Prancing putti on the frieze of the chimneypiece. ©NTPL/John Hammond

The chimneypiece is most probably by the Cheere workshop as well, as are the doorcases. In decorating this room Sir Francis Dashwood, 2nd Baronet, was mixing original classical works of art with modern works in a classical style to remind him of what he had seen on the Grand Tour.

An imtimate moment between Venus and Cupid, on the frieze of the chimneypiece. ©NTPL/John Hammond

The chimneypiece is made of carved white statuary marble against a Sicilian jasper background, and its frieze depicts Venus and Cupid attended by putti.

Feasting gods by Giuseppe Borgnis on the ceiling of the Music Room. ©NTPL/John Hammond

The theme is continued on the ceiling, where Giuseppe Borgnis (1701-1761) was employed to depict a banquet of the gods, copied from Raphael’s work in the Villa Farnesina in Rome.

Cheerful caryatids in the coving of the Music Room. ©NTPL/John Hammond

The decoration in the coving was copied by Borgnis from various frescoes by Annibale Carracci in the Palazzo Farnese.

Interestingly, celebrity meerkat Aleksandr Orlov lives in a mansion with some very similar interiors…

Face to face with the Ancients

March 15, 2010

Plaster bust of a philosopher or poet, eighteenth century, after the antique, at West Wycombe Park. ©NTPL/John Hammond

Classical antiquity looms large at West Wycombe Park. This Buckinghamshire country house was enriched with works of art brought back from Italy, Greece and Asia Minor by Sir Francis Dashwood, 2nd Baronet, in the middle of the eighteenth century. 

Sir Francis Dashwood, 2nd Bt, by Nathaniel Dance. ©NTPL/John Hammond

Dashwood was one of those Englishmen who went on the Grand Tour and became captivated by the beauty of the ancient world. By all accounts he enjoyed partying and high jinks (in a characteristically catty comment, Horace Walpole wrote that Sir Francis was constantly drunk when in Italy), but he also brought back many works of art, which are still on display at West Wycombe.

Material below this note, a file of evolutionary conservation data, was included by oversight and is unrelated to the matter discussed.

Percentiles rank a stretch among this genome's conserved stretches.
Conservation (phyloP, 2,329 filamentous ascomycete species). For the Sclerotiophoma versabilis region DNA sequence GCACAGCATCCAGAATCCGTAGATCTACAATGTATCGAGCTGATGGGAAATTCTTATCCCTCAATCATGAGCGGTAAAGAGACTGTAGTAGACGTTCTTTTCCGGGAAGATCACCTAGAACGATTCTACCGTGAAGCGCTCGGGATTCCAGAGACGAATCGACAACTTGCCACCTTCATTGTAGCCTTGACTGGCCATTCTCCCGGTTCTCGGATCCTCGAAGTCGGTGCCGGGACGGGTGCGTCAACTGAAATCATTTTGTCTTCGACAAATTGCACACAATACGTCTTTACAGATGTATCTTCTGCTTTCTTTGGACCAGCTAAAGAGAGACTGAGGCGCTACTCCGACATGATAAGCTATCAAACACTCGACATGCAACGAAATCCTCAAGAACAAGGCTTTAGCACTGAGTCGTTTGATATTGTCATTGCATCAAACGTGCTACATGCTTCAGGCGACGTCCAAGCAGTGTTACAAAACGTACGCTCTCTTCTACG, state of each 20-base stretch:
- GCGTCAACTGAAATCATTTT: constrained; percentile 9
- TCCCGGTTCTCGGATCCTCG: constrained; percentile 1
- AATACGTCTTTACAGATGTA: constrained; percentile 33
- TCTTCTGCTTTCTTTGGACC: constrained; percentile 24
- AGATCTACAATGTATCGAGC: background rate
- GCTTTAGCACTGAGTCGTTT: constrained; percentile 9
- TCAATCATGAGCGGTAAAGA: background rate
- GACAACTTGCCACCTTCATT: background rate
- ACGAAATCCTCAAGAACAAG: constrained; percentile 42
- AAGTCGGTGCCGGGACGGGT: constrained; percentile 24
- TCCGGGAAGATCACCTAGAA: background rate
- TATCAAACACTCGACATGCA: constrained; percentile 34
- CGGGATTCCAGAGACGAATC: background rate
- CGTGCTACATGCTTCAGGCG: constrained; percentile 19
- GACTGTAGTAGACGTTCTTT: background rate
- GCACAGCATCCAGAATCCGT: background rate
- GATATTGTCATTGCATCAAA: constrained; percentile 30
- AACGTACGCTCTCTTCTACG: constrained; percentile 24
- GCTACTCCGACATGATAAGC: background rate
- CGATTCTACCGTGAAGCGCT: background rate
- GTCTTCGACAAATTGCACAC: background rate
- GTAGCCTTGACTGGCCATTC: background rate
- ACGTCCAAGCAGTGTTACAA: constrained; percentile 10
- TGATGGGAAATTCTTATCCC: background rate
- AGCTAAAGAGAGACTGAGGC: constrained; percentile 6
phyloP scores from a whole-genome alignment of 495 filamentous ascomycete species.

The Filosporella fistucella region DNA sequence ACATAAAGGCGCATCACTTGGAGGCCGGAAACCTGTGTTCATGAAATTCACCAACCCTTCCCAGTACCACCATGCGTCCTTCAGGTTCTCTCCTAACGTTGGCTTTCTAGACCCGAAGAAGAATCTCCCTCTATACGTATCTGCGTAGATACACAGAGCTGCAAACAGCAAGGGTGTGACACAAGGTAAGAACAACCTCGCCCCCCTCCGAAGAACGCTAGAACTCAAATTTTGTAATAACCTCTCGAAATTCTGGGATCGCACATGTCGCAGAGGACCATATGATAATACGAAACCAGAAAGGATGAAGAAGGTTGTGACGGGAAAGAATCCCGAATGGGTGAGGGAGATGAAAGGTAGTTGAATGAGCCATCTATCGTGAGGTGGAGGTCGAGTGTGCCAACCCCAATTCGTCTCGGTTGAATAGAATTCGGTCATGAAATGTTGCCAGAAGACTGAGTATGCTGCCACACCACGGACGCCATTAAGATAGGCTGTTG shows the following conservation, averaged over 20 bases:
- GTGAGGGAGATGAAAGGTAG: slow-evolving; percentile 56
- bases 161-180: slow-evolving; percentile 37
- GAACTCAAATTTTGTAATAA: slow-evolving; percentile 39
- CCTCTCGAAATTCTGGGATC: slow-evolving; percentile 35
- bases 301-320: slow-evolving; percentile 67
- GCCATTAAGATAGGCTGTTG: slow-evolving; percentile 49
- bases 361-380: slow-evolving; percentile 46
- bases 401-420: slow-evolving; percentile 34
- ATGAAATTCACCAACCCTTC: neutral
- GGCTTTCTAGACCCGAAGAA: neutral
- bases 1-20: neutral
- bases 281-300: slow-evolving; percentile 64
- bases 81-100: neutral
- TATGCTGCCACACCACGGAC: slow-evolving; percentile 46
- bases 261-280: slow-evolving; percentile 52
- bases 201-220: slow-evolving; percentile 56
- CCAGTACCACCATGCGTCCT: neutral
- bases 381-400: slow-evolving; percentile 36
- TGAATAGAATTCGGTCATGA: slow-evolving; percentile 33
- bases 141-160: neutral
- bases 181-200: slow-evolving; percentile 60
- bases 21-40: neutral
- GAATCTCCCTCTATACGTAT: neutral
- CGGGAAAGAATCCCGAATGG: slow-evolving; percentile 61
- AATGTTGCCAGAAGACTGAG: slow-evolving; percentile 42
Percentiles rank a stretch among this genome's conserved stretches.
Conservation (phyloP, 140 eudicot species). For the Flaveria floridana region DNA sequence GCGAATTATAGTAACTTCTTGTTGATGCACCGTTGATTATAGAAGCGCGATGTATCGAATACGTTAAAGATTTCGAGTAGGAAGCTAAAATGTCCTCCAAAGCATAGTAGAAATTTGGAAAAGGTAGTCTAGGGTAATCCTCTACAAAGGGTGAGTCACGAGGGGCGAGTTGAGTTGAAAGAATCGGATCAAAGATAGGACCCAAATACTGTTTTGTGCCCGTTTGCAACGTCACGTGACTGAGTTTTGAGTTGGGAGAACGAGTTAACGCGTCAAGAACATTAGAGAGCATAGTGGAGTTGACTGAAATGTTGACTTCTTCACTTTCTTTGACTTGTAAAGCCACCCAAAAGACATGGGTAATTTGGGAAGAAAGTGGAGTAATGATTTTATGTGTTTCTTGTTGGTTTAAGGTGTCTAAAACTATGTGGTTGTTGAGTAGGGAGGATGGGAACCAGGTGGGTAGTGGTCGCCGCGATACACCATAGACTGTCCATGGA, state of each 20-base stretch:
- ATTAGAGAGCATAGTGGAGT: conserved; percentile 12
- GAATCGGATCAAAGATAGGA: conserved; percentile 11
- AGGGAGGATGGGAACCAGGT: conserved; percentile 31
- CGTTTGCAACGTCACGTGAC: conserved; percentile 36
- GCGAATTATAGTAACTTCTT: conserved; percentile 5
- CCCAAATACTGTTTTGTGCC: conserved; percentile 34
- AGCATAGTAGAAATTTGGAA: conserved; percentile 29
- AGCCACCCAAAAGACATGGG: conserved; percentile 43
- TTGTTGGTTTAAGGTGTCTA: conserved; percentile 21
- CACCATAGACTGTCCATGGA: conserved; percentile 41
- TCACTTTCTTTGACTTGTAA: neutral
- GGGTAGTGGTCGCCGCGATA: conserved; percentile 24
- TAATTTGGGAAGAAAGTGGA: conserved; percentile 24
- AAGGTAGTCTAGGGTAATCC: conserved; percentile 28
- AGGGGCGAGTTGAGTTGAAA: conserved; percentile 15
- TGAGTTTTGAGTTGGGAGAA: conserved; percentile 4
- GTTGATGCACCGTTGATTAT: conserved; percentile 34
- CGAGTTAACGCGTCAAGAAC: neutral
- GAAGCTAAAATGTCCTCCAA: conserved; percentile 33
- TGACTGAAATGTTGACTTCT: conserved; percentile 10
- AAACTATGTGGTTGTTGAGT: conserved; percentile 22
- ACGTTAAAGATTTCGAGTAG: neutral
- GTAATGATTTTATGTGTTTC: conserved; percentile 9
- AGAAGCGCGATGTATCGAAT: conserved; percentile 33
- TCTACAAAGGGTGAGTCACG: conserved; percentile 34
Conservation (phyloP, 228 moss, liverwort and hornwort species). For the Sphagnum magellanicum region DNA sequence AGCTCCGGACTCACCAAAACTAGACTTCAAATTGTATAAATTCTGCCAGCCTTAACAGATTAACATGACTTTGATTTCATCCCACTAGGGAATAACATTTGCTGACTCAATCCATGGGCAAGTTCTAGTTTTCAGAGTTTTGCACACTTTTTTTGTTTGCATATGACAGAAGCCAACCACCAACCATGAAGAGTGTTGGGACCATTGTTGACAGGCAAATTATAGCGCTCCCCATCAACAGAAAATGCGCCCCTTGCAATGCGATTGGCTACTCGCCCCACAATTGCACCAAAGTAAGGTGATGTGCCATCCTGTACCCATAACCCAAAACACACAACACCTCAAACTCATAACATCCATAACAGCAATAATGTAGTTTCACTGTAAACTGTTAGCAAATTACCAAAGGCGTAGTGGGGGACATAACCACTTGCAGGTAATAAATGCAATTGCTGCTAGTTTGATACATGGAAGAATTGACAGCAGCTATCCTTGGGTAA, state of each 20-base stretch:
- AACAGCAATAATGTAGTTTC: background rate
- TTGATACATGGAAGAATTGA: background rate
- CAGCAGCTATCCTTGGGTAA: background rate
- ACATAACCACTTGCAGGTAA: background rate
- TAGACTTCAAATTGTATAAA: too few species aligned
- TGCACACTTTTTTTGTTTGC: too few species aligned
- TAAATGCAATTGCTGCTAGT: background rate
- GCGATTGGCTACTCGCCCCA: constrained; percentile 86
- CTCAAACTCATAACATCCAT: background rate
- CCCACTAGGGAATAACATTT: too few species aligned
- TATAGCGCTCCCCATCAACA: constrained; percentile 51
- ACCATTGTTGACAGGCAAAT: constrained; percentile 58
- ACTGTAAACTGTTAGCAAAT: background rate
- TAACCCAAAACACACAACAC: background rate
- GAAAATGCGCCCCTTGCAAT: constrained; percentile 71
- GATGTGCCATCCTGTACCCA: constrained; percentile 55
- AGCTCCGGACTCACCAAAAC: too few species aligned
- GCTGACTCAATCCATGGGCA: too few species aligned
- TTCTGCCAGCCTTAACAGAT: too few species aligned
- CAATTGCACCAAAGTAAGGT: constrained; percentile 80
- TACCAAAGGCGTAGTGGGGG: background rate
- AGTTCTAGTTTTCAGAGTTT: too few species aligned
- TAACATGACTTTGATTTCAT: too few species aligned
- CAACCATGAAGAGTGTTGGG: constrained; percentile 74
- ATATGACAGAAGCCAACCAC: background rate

The South Colonnade at West Wycombe, based on Palladio's Palazzo Chiericati, Vicenza. ©NTPL/Andrew Butler

The busts shown here, originally acquired by Dashwood and on display in the South Colonnade, are part of a group of objects accepted by the Government in lieu of inheritance tax in 2007 and allocated to the National Trust for display at West Wycombe. 

A plaster bust of Aratus (pseudo-Demosthenes), eighteenth century, after the antique, at West Wycombe. ©NTPL/John Hammond

The Acceptance in Lieu (AIL) Scheme allows for UK inheritance tax to be written off in exchange for objects of artistic and historical significance. These objects are then transferred to museums and similar institutions, allowing access and enjoyment by all.

A plaster bast of Laocoön, eighteenth century, after the antique, at West Wycombe. ©NTPL/John Hammond

The National Trust has benefited enormously from this scheme over the years. Some of the historic houses we look after are still lived in by the families historically associated with them. In a number of houses part (or even most) of the collection on display is owned by these families, and there is always a possibility that it might be offered for sale at some point. In many cases the cost of acquisition would be prohibitive for the National Trust, but the AIL scheme enables these objects to remain in situ. 

Plaster bust of a man in armour, eighteenth century, after the antique, at West Wycombe. ©NTPL/John Hammond

Busts of Roman generals like the one above inspired the English to have Roman-style busts made of themselves, such as the one shown below of the successful general Viscount Cobham of Stowe

Terracotta bust of Richard, Viscount Cobham by Scheemakers in the Dining Room at West Wycombe. ©NTPL/John Hammond

Cobham found himself in opposition to the government of the day, and Sir Francis Dashwood was one of his allies (as well as being a fellow Buckinghamshire landowner). The presence of this bust at West Wycombe celebrates that allegiance, as well as contributing to the Roman theme of the house. Opposition Whigs like Cobham and Dashwood tried to re-establish what they saw as Roman civic virtues in contemporary English political life.